The total amount committed to the C-CAF in the White Paper was proposed to be $2.45 billion over 5 years. Under the original likely auction price of around $23 a tonne – this spending would have been less than 5% of the total auction revenue (estimated to be around $60 billion for the first 5 years of the scheme).

In our presentation to the Senate Economics committee on the CPRS we argued that less than 5% earmarked for the C-CAF is too low. We argued that 20% of the CPRS auction revenue should be spent on targeted business sector programs and incentives to drive energy efficiency. 20% is more in line with the ambitions of the other international emissions trading schemes. We also argued for a bigger business sector focus because this is where 75% of Australian energy is used, not in households. Spending the money to improve the energy efficiency of business will mean the revenue is being invested in savings where the vast bulk of national energy is actually consumed.

As far as the focus of the C-CAF – the planned program is divided into 5 components at this stage with the final form still to be finalised. The focus of the programs is on:

  • information for business
  • energy efficiency loans for small business and community organisations
  • funds for innovation
  • structural adjustment funds for workers and communities
  • coal sector adjustment programs

In our evidence to the Senate Economics Committee Energetics argued that the auction revenue needs to be spent in the most strategically useful way. While the proposed programs are worthy of funds, unless there is an expansion of the C-CAF these programs alone may not drive much in the way of emission reductions. We have made a few suggestions to the use of the fund – which I won’t go into in detail here but I will share a couple of observation we have made:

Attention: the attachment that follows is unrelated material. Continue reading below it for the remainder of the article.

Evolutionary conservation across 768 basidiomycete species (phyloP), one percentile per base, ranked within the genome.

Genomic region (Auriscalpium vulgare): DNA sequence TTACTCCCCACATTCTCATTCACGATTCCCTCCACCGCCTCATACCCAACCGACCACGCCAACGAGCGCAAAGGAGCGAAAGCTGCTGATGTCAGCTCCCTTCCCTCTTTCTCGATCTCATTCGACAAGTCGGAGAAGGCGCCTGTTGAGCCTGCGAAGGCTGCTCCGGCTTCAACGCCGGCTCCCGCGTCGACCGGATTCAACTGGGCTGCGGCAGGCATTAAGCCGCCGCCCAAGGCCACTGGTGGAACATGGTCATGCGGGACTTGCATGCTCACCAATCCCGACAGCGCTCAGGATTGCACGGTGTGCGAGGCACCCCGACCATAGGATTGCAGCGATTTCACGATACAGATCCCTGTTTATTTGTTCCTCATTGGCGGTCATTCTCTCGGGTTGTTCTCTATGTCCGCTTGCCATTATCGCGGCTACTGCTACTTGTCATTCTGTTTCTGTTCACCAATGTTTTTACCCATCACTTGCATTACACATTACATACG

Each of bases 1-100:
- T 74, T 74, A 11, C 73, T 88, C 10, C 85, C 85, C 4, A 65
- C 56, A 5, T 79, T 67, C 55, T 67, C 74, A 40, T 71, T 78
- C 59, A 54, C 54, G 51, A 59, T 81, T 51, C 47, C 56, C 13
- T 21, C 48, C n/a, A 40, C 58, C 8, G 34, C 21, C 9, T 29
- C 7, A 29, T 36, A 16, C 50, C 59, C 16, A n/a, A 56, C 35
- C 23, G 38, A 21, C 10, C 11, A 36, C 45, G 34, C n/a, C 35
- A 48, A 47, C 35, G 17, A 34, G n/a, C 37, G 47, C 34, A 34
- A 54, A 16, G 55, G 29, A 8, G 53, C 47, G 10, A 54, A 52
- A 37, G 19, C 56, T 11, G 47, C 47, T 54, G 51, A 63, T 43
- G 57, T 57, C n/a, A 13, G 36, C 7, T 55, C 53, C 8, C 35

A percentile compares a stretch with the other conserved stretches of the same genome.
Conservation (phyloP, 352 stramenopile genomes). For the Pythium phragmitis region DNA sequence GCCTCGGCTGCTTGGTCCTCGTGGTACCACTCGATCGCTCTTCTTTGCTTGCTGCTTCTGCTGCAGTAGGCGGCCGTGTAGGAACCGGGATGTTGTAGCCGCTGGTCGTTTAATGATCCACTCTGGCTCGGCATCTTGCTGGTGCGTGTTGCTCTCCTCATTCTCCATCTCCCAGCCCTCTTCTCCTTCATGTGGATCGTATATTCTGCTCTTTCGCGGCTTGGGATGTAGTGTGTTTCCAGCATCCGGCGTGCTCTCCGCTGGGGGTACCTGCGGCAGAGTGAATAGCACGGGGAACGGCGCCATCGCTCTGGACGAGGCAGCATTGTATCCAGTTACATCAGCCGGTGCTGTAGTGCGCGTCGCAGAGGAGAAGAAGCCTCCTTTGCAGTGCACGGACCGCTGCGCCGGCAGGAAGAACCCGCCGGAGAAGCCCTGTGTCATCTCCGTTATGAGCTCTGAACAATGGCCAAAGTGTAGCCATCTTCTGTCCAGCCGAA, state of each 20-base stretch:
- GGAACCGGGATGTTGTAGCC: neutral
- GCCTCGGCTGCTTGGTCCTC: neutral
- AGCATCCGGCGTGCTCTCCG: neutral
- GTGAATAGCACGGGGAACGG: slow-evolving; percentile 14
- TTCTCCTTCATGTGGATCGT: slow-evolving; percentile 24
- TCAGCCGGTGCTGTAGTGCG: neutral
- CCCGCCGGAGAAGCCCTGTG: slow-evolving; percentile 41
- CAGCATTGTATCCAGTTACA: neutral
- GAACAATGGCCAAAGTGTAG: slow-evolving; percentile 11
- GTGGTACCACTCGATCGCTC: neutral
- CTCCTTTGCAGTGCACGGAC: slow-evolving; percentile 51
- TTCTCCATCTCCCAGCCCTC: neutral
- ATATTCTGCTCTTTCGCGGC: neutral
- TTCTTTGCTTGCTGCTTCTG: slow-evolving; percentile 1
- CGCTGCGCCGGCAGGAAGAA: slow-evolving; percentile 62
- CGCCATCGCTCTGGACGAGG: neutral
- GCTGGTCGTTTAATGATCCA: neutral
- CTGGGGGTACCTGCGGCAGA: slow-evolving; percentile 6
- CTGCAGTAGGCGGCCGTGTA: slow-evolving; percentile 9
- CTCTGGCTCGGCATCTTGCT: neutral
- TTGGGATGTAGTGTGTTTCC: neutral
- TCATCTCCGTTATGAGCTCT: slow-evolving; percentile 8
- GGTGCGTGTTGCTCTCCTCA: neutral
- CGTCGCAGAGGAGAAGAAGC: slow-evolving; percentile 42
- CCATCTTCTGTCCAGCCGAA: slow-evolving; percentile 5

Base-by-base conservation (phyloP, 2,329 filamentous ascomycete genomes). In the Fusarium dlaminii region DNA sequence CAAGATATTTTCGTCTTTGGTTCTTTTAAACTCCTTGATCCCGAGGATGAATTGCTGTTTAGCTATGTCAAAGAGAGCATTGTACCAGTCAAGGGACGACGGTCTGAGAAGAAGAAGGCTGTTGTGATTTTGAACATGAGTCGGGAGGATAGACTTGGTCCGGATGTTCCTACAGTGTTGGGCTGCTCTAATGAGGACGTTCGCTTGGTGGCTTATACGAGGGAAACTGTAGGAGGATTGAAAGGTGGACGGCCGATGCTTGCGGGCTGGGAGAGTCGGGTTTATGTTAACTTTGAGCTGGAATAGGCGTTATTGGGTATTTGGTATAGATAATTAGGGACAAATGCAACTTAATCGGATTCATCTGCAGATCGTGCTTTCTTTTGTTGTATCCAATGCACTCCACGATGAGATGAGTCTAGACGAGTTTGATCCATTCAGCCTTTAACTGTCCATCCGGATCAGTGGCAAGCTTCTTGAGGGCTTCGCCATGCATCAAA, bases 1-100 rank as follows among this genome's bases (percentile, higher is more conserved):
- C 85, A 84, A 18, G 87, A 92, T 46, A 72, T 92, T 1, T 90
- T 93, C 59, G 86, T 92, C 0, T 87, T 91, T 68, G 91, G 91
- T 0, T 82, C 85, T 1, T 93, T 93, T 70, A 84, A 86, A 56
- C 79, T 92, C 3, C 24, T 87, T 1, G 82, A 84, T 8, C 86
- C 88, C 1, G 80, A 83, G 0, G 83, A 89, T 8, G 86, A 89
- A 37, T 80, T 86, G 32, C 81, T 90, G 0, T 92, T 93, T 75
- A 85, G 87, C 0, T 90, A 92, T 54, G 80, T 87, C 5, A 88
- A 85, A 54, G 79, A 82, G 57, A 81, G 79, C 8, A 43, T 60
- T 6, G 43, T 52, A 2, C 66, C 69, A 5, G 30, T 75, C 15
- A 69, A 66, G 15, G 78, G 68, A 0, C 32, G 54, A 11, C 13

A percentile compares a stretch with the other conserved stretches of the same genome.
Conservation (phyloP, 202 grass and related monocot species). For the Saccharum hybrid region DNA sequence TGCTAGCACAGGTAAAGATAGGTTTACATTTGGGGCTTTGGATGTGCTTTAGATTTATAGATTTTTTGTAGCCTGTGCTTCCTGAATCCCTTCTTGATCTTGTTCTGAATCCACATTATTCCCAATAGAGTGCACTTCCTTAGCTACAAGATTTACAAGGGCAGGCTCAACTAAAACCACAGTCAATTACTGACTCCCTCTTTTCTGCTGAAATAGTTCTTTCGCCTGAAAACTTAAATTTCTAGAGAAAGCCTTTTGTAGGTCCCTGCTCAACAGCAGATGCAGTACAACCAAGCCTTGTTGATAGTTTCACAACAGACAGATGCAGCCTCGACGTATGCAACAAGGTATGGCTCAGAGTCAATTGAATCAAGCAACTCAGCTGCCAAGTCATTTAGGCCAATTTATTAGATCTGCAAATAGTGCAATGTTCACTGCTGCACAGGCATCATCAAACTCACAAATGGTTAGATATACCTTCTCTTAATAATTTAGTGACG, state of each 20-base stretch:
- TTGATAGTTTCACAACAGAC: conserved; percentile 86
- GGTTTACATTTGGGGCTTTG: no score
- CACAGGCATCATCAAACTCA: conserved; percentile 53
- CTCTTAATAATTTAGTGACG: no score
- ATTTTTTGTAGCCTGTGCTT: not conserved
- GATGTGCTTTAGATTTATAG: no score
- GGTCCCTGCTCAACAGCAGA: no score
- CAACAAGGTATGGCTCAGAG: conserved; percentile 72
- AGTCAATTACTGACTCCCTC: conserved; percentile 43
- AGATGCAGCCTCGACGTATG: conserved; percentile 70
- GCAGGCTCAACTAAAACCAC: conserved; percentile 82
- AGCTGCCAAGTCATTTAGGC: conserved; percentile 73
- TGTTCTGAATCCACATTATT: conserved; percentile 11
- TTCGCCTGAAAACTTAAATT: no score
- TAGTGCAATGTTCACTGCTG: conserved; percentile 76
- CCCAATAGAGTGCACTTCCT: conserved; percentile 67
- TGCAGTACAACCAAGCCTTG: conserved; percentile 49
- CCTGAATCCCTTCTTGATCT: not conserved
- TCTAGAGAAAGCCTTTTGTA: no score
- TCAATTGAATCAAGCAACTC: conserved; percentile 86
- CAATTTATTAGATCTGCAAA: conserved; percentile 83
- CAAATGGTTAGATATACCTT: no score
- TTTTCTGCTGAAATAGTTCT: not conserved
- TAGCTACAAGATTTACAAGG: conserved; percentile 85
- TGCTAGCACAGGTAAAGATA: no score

There is currently a strong focus on small businesses, which may be based on worthy goals but may be a difficult way to spend limited funds in a way that makes an impact. We would suggest that a larger share of the C-CAF is used to support transition for businesses that do not have to buy permits, but are currently large electricity users and therefore exposed to increasing carbon prices.

Targets could be the businesses captured under the National Greenhouse and Energy Reporting Scheme (NGERS) which would see the funds targeted at the nation’s larger energy users, and therefore ensure the funds have an impact on our national emissions profile.

We also really need a re-think the way program funds are deployed, as many government programs using traditional models are simply not having any impact on the implementation of energy efficiency. Many government programs simply fail to get money out the door. In our submissions we proposed, among other ideas a 100% tax concession program to encourage the rapid deployment of a range of specially identified and approved energy efficiency products. C-CAF funding can be used to help implement much needed reform in the National Electricity Market where much more could be done with demand management obligations.

So what about Monday’s announcements and the implications for the auction revenue? The Minister outlined the changes earlier today so I won’t repeat the detail. The key challenge with the change is that there will not be a CPRS nor any auction revenue in 2010 – 2011, and there will be limited auction revenue between 2011 – 2012 because there will be more free permits made available and the price of carbon has been capped at $10 a tonne. So the big change is that the auction revenue funds available to government will be limited.

The Government’s recent announcements suggest that the C-CAF will be preserved at its original level and even increased by $300 million to a total of $2.75 billion – but it is not clear if this spending commitment is still over the same 5 year period or a longer period.